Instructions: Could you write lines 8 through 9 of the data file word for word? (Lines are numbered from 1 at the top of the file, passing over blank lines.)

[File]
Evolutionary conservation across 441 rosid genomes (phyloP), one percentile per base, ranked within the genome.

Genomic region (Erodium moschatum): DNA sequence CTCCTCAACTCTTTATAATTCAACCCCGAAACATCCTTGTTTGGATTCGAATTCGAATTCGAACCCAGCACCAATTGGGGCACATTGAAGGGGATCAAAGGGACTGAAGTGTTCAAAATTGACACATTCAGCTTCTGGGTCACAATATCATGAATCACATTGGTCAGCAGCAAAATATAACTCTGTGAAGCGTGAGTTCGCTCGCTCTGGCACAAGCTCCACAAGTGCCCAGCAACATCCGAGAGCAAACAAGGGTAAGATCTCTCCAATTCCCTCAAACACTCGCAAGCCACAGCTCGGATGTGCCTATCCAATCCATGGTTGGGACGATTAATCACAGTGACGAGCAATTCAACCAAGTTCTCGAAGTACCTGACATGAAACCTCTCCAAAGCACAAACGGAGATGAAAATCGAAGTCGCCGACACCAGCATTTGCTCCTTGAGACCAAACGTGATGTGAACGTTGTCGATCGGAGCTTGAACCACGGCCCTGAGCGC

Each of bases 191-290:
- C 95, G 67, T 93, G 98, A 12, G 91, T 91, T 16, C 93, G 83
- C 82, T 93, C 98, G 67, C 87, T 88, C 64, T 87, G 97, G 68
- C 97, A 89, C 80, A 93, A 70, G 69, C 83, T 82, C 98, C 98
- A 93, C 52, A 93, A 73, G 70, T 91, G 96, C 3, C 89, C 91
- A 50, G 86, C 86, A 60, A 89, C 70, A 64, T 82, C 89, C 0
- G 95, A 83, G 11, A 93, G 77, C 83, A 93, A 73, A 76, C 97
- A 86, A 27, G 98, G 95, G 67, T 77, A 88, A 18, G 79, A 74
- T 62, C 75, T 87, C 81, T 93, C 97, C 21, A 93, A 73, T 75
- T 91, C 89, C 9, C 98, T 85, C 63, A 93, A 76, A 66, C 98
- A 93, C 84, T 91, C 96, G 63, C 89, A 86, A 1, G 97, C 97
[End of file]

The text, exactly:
- A 50, G 86, C 86, A 60, A 89, C 70, A 64, T 82, C 89, C 0
- G 95, A 83, G 11, A 93, G 77, C 83, A 93, A 73, A 76, C 97